A particularly innovative system introduced in Star Dynasties is its honor system. A character’s reputation is largely determined by whether their actions are seen as just or unjust by the galaxy at large. Note that “just” doesn’t necessarily mean “moral” or even “good.” If your brother triggers a war with a neighboring polity by murdering a diplomat in cold blood, you’re expected to support him – he’s a blood relative, which takes precedence over seeing him held accountable for his crimes. This naturally leads to some tricky situations where the player has to weigh the practical ramifications of their decisions against the reputational ones. The game’s first major update made these decisions a little easier by teaching AI characters to recognize when a player is forced to choose the lesser of two evils – there is now a much less severe reputation penalty for an unjust action if the alternative would be even more unjust.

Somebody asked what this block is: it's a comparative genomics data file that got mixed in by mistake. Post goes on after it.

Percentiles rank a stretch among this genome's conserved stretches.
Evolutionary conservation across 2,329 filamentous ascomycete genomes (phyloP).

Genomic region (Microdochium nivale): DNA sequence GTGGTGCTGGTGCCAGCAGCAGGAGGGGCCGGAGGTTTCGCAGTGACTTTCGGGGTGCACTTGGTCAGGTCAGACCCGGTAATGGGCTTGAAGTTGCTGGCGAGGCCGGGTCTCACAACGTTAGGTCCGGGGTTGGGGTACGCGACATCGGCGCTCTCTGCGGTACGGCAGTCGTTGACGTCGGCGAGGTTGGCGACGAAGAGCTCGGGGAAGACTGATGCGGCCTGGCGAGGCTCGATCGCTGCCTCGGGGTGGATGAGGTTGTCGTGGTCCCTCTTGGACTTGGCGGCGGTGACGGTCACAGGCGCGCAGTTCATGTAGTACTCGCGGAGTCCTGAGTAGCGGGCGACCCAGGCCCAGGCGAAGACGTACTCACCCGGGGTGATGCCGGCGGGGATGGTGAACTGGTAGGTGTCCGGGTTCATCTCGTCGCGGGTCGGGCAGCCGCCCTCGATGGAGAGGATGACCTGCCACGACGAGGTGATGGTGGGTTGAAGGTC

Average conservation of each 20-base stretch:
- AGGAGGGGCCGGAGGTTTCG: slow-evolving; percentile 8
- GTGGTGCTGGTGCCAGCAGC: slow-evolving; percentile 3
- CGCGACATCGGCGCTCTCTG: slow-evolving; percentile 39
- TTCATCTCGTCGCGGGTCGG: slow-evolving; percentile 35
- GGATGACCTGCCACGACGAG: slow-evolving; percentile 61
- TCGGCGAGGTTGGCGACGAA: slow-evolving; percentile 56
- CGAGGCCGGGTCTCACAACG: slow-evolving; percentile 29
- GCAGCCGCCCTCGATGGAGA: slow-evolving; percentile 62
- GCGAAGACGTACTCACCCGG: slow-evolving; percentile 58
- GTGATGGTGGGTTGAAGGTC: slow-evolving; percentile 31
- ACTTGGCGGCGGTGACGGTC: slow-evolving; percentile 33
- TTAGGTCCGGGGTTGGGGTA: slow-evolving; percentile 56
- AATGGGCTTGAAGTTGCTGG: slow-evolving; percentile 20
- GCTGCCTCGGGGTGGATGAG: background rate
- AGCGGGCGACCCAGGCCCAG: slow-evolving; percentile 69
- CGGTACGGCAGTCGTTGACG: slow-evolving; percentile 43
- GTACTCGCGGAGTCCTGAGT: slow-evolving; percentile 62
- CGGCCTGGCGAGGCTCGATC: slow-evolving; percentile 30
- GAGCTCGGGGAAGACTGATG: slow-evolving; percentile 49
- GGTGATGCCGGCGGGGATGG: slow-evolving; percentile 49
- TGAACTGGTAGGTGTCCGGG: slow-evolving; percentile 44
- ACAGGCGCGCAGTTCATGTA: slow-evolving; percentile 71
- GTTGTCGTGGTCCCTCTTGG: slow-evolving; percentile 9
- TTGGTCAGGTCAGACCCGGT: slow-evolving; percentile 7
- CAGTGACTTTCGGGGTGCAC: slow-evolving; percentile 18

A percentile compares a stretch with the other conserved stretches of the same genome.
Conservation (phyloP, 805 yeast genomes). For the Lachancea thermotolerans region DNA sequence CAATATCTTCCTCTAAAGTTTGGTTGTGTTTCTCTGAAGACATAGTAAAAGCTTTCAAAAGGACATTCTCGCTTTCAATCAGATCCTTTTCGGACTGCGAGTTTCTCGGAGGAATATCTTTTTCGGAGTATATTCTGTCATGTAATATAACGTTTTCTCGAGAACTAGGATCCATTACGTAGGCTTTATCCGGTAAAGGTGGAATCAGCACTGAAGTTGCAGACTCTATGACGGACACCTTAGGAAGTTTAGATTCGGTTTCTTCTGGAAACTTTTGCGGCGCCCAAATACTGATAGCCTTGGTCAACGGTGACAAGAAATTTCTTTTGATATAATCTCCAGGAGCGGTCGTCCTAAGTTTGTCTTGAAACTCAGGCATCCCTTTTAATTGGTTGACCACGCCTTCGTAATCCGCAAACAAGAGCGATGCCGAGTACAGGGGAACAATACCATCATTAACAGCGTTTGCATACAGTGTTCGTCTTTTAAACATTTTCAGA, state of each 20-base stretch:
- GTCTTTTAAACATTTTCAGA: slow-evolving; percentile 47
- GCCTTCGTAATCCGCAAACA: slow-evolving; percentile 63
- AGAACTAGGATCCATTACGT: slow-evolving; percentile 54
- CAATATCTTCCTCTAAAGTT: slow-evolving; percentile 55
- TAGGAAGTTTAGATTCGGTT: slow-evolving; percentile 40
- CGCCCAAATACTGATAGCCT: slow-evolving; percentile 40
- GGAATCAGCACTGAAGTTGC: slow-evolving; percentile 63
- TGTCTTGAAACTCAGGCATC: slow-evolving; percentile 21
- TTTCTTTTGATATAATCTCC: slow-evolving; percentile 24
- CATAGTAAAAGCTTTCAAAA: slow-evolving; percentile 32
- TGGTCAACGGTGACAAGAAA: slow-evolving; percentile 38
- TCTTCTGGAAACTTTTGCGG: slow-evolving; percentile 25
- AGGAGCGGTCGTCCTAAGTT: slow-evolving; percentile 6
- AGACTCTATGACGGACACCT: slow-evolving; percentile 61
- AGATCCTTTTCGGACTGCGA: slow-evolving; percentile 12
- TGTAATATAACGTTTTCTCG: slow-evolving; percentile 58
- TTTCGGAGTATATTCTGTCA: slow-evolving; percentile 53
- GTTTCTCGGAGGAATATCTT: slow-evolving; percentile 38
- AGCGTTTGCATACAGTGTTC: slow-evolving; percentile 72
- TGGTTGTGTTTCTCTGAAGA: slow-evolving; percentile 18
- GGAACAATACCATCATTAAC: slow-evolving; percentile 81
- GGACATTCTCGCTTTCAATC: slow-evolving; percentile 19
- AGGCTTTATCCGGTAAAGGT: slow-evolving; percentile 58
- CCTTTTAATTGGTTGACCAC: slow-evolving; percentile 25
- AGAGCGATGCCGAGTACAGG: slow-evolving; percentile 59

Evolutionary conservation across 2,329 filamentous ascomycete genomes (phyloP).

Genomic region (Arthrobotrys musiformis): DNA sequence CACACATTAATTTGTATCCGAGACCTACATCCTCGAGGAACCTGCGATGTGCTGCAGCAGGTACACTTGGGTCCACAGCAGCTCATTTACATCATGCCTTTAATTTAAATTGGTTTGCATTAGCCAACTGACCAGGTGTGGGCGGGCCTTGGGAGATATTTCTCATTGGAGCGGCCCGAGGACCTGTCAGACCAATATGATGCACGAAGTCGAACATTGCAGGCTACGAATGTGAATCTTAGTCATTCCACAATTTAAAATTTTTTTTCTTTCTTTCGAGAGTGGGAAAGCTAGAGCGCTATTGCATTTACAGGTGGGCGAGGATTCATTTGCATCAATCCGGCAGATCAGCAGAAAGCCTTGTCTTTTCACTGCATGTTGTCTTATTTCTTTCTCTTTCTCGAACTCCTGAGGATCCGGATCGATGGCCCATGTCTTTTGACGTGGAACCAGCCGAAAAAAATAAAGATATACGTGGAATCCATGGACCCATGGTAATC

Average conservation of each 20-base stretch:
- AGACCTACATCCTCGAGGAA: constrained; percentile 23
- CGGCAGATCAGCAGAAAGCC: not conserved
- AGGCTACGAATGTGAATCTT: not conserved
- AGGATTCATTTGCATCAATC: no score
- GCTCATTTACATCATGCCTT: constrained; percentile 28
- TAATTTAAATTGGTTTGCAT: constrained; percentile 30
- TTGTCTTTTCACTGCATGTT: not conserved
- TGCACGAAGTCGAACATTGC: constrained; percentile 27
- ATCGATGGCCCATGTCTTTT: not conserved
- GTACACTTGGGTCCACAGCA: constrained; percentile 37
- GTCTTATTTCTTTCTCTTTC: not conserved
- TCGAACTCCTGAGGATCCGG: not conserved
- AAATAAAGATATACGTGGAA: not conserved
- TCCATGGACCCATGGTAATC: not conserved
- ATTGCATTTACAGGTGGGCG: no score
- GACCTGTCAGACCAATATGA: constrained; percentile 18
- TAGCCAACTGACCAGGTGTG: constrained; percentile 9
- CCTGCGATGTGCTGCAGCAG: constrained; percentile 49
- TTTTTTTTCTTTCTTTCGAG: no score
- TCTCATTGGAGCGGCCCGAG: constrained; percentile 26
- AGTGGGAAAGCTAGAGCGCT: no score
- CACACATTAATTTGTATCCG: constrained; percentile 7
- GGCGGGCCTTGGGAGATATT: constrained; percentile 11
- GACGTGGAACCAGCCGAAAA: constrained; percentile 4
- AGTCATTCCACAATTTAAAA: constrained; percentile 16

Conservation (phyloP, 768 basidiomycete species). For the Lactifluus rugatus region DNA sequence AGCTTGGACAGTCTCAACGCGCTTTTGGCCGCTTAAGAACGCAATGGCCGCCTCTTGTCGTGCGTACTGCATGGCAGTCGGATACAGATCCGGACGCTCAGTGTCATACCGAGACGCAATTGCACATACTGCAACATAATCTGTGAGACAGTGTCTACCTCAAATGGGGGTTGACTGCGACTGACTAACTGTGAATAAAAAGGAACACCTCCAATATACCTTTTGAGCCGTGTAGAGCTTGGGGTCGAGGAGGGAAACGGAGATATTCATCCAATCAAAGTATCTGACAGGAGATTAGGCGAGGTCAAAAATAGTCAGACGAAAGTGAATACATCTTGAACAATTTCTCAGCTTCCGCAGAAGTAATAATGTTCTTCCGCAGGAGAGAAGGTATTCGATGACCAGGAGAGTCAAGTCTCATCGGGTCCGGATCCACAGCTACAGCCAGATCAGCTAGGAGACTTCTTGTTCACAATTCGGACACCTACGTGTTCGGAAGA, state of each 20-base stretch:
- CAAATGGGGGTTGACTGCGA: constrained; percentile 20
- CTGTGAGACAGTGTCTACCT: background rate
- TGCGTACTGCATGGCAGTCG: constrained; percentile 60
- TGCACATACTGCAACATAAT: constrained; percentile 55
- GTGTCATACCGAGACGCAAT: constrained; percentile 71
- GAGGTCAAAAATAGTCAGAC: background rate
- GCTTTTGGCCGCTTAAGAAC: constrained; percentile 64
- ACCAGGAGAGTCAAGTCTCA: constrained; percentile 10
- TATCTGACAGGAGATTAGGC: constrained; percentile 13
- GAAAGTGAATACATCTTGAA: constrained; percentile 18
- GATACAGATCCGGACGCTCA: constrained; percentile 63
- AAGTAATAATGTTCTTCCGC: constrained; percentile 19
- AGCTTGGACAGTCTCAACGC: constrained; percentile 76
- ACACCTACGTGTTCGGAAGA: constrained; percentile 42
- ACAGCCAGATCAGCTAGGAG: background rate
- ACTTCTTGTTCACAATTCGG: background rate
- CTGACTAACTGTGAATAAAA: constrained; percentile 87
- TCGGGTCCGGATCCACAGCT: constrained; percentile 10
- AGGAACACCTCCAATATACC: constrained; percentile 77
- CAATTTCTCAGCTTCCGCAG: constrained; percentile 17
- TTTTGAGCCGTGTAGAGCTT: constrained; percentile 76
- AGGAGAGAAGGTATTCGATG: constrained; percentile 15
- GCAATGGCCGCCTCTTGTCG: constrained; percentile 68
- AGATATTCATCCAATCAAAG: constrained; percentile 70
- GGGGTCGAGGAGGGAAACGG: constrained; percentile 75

If you like emergent narrative and a world of barely-understood sci-fi technology, Star Dynasties is definitely worth a look. I’d tell you more, but I’ve been informed that I’ve just inherited a throne after the Duchess was murdered in a drug-fuelled rage. Time to see who is getting ejected from the airlock for this crime…
4 – Wildermyth